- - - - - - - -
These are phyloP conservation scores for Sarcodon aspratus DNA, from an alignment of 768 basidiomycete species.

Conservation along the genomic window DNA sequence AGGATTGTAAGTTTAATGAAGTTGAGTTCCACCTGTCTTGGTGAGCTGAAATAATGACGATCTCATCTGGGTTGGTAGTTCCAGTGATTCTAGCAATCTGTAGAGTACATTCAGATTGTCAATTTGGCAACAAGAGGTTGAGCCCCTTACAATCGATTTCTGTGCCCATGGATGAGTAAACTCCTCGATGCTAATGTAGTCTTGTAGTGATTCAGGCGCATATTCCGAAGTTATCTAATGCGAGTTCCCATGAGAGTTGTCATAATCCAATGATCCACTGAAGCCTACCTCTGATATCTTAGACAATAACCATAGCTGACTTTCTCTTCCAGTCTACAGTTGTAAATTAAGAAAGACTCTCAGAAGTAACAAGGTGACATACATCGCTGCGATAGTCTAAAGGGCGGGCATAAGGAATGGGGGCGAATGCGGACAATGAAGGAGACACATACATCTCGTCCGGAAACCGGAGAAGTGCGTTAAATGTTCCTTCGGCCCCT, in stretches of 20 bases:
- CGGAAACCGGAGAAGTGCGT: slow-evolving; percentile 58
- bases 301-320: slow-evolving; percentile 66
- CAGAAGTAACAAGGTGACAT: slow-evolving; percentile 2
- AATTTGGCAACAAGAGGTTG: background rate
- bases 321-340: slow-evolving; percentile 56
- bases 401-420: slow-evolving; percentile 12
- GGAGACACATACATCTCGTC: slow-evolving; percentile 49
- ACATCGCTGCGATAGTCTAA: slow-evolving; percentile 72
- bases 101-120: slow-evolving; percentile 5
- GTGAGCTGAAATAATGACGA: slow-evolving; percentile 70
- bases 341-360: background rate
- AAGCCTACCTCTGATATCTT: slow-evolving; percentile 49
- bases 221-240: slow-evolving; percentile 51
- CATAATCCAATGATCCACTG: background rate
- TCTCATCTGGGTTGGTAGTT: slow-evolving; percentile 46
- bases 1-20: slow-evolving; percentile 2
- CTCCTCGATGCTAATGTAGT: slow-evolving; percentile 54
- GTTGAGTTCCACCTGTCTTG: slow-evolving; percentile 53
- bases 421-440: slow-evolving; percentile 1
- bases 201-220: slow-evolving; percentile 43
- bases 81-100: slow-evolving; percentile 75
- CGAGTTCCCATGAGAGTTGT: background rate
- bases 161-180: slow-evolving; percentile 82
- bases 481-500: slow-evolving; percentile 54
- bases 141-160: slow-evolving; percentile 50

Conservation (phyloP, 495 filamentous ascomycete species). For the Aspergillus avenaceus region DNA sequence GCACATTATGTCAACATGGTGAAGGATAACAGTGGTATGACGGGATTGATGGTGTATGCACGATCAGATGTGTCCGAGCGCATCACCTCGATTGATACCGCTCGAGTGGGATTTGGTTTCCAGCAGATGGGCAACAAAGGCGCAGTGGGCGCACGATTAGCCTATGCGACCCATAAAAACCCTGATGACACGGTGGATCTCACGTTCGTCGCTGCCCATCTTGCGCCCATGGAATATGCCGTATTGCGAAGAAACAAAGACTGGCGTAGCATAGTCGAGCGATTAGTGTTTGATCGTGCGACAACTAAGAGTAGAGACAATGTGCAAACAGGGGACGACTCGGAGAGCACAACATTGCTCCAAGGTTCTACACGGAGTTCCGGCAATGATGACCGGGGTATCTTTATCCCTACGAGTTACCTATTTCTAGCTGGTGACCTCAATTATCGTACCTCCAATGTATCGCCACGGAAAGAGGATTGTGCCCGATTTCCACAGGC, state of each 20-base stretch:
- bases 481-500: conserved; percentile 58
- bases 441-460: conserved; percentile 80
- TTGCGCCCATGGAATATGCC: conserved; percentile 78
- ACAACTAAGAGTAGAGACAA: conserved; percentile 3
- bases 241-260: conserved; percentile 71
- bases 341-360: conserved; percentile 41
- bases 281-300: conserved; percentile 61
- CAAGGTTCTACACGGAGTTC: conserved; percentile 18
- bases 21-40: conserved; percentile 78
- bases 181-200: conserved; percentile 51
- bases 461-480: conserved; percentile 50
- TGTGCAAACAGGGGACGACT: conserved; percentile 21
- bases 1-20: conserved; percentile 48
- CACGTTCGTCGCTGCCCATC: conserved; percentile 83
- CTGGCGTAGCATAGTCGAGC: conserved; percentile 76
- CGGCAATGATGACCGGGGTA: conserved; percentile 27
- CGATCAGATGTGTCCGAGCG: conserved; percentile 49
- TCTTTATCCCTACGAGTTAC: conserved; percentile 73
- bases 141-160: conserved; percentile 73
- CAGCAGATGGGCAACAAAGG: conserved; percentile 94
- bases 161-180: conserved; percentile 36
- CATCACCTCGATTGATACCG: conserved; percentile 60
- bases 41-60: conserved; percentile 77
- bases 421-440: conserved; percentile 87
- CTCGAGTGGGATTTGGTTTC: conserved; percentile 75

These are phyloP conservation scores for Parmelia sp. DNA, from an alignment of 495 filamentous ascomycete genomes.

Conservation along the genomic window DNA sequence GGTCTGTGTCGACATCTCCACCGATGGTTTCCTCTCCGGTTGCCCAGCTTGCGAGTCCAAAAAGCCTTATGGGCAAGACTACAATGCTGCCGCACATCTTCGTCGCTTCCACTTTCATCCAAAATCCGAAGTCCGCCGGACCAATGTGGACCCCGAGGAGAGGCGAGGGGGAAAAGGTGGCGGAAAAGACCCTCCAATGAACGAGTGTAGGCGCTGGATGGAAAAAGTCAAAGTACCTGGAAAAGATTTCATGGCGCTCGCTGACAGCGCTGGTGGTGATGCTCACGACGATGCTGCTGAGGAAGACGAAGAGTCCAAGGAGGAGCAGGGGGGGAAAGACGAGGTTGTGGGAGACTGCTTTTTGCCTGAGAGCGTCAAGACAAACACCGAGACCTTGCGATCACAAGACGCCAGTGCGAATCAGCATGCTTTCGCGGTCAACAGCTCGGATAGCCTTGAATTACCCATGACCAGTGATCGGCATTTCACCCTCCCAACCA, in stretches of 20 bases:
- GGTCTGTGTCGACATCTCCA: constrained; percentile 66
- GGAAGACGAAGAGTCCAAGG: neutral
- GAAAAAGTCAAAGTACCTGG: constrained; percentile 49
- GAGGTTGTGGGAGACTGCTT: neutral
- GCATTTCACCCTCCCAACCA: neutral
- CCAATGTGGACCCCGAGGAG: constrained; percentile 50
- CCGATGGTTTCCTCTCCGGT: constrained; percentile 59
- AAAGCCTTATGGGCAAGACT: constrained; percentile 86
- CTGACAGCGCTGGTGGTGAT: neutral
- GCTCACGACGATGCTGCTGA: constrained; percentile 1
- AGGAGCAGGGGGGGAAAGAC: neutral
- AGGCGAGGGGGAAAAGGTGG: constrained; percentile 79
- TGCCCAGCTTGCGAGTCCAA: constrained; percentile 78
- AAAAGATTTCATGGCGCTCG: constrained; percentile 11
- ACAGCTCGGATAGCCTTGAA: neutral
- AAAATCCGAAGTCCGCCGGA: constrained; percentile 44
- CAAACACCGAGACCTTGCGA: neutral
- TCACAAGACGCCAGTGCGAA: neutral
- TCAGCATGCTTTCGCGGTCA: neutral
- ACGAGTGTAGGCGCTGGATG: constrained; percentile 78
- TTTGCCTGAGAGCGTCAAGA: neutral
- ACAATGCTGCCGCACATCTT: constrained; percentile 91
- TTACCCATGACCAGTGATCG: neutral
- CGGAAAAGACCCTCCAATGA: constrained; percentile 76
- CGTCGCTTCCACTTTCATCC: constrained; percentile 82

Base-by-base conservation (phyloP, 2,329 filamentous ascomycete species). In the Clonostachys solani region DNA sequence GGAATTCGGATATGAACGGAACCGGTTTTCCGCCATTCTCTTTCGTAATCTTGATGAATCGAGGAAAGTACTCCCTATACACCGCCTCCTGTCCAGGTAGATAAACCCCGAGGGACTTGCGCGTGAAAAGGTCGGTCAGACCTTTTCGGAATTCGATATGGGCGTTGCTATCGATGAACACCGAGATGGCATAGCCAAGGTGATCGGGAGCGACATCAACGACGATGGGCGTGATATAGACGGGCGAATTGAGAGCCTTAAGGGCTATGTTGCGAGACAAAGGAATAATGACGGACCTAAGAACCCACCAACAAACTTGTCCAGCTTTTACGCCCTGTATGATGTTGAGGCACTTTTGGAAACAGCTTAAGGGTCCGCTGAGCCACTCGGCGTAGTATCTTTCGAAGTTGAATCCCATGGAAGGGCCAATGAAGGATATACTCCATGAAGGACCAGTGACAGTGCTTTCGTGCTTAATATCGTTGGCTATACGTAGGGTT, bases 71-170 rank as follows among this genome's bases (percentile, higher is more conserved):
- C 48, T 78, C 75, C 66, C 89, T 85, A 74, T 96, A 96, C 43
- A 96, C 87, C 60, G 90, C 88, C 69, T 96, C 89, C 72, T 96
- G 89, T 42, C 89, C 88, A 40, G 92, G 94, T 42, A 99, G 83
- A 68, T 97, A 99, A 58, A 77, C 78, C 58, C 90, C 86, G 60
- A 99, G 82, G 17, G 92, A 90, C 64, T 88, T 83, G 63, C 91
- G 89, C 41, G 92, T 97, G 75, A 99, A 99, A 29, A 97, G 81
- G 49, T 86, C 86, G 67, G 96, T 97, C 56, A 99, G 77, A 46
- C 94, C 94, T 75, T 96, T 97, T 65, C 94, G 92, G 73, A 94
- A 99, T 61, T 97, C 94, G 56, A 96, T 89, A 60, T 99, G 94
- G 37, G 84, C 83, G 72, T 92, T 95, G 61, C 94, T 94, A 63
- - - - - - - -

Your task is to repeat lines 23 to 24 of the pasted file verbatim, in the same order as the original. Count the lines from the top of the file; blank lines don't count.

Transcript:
- bases 81-100: slow-evolving; percentile 75
- CGAGTTCCCATGAGAGTTGT: background rate